Using Particle Photon to control an arcade game

Hi,

I am trying to use a Photon to control an arcade-style video game cabinet. The game PCB is the standard 60-in-1 JAMMA board which includes wiring for a coin door. http://www.jammaboards.com/jcenter_jamma_pinout.html

I have connected the 5V and ground wires from the game to the VIN & GND on the Photon. The Photons turns on and breathes cyan.

I have also connected the coin wire POS & GND to PIN D6 and GND on the Photon. PinMode for PIN D6 is set to Output. The idea is to set DigitalWrite to High to trigger a ‘Credit’ for the game and allow the player to select a game to play.

PROBLEM:
With this wiring configuration, the game displays a ‘COIN JAM’ error message. I’m guessing I am missing something fairly simple here, but I cannot get it to work.

I have tried setting the DigitalWrite delay in several increments from 1000ms all the way down to 2ms with no improvement.

Also, when I connect the Photon to the 5V power I hear intermittent interference noise coming through the game speaker.

I verified I am using the correct wires from the JAMMA wiring harness by touching the POS to GND. This successfully triggers a game credit.

My simple Photon code is below. Am I missing something obvious?

Thanks,

Darryl

Sorry if this is a stupid question since I know next to nothing about your setup, but are you only getting that error when you the credit() function is run or right at the beginning of execution? Could you try setting D6 to the default state of LOW in setup()?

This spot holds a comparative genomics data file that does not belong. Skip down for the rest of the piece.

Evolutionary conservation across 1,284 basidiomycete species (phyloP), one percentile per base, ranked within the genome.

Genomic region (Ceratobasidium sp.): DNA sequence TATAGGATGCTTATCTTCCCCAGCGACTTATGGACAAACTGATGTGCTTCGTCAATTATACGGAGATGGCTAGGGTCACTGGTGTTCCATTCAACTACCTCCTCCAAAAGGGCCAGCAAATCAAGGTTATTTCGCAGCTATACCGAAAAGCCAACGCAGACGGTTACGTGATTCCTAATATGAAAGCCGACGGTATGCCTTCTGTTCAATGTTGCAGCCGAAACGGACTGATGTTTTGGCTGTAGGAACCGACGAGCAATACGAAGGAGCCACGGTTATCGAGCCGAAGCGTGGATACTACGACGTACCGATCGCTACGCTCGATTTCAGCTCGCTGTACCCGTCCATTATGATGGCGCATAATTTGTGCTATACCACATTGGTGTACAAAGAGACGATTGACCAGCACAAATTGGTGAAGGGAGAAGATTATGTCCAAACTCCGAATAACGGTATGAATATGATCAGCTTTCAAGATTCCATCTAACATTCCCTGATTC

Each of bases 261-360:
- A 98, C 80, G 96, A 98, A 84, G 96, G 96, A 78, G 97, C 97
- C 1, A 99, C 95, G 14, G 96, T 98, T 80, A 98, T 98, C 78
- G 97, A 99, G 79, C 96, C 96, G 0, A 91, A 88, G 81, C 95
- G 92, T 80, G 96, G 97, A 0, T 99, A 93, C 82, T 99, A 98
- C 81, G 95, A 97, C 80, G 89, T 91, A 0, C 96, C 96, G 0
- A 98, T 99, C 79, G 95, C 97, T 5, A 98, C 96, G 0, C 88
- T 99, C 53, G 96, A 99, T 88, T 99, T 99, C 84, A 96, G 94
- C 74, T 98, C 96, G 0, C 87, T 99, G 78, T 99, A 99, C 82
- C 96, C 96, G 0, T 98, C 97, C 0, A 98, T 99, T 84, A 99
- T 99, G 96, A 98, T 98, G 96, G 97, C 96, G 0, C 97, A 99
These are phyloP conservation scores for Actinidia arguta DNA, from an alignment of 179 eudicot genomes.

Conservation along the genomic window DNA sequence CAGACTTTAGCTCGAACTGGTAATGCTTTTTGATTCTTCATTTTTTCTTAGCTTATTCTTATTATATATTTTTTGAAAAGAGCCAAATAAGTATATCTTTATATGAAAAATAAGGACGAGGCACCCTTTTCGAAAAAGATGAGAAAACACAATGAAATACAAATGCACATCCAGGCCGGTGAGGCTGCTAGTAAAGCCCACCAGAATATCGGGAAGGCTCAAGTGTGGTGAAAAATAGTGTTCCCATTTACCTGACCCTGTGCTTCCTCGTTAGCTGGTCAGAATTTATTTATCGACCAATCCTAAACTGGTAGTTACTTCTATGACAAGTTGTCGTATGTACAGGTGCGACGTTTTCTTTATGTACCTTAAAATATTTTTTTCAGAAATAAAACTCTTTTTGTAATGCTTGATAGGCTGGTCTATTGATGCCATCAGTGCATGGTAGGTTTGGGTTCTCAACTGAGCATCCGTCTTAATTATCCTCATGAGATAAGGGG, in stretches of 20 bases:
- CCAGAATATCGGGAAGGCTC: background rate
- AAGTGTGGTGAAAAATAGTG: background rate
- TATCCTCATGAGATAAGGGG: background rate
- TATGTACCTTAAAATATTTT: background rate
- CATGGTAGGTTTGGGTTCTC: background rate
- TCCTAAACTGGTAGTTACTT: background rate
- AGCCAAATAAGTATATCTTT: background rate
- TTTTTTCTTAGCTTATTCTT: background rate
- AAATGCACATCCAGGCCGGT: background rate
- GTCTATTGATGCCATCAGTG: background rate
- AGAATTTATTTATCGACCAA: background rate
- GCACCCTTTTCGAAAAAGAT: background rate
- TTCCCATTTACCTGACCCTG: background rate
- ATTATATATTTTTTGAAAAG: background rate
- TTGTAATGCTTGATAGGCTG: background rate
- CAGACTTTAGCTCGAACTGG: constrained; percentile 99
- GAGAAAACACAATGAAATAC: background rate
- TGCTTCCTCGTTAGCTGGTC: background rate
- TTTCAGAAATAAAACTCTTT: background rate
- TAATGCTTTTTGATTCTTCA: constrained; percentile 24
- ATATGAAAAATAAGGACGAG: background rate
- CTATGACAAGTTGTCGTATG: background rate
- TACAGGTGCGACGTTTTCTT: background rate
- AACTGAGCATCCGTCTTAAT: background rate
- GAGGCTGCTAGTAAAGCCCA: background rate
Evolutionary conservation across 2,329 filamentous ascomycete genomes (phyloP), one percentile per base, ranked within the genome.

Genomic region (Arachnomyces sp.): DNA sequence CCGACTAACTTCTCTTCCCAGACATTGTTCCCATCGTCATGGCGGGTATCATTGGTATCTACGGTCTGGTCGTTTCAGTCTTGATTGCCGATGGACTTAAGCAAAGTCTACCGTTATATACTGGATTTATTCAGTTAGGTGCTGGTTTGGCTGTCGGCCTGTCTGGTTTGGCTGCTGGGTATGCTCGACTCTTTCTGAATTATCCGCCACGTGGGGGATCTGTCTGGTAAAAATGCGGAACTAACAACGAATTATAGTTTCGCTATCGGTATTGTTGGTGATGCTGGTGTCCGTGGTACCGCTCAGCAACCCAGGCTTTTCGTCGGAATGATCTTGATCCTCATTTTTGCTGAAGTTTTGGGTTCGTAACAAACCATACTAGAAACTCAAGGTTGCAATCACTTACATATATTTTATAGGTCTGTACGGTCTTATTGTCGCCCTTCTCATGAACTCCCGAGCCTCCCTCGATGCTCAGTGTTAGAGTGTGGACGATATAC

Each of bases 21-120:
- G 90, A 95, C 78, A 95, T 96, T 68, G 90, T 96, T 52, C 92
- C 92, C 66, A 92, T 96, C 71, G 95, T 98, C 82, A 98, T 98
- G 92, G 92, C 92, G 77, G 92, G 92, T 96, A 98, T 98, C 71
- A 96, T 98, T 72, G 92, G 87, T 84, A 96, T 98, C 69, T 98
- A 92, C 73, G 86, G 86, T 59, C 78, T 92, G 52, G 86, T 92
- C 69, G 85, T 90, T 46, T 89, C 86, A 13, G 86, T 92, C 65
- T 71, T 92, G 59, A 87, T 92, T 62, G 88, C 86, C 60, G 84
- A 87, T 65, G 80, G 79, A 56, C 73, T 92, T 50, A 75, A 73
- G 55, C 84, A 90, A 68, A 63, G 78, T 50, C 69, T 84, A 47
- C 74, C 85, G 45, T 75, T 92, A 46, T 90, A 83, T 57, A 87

Also, you say that touching it to GND is what triggers a credit, but your credit() function seems to assume a default state of LOW and momentarily switches it to HIGH?

1 Like

While the JAMMA docs are a bit unclear here

I suppose @indraastra is right and it should be “GROUND signal”.

So you’d rather want to pull active LOW and since the Photon GPIO HIGH level is 3.3V I would suggest to set the pin high impedance (INPUT) when not triggered.

void setup()
{
  ...
  pinMode(D6, INPUT);
}

int credit(String args)
{
  Serial.println(args);
  pinMode(D6, OUTPUT);
  digitalWrite(D6, LOW);
  delay(200);
  pinMode(D6, INPUT);
  return 1;  
}
1 Like

Indraastra/ScruffR,

Sorry about my lack of response. I had waiting to see an email notification alerting me to responses, but I must not have my settings configured to enable notifications. Anyway, thank you both for your replies. I appreciate it,

You are definitely correct regarding the ground signal, I now believe my wiring is wrong because i still cannot complete the circuit correctly to result in a single machine credit. I know I’m missing something simple here, but I’m too novice to figure it out so far. :slight_smile: I’ll keep plugging away in my spare time…

Darryl

Good luck, know the feeling. When you get it working it will be a rush! Perhaps you could try to disconnect 5 volts +ve, you only need a common ground also 5 volts on a spark is not good, it is 3.3 volts, perhaps that is the issue? You might need to level shift the signal, easy circuit to make with a 2n7000 mosfet and a couple of 10k resistors and is bidirectional and works with I2C at full speed…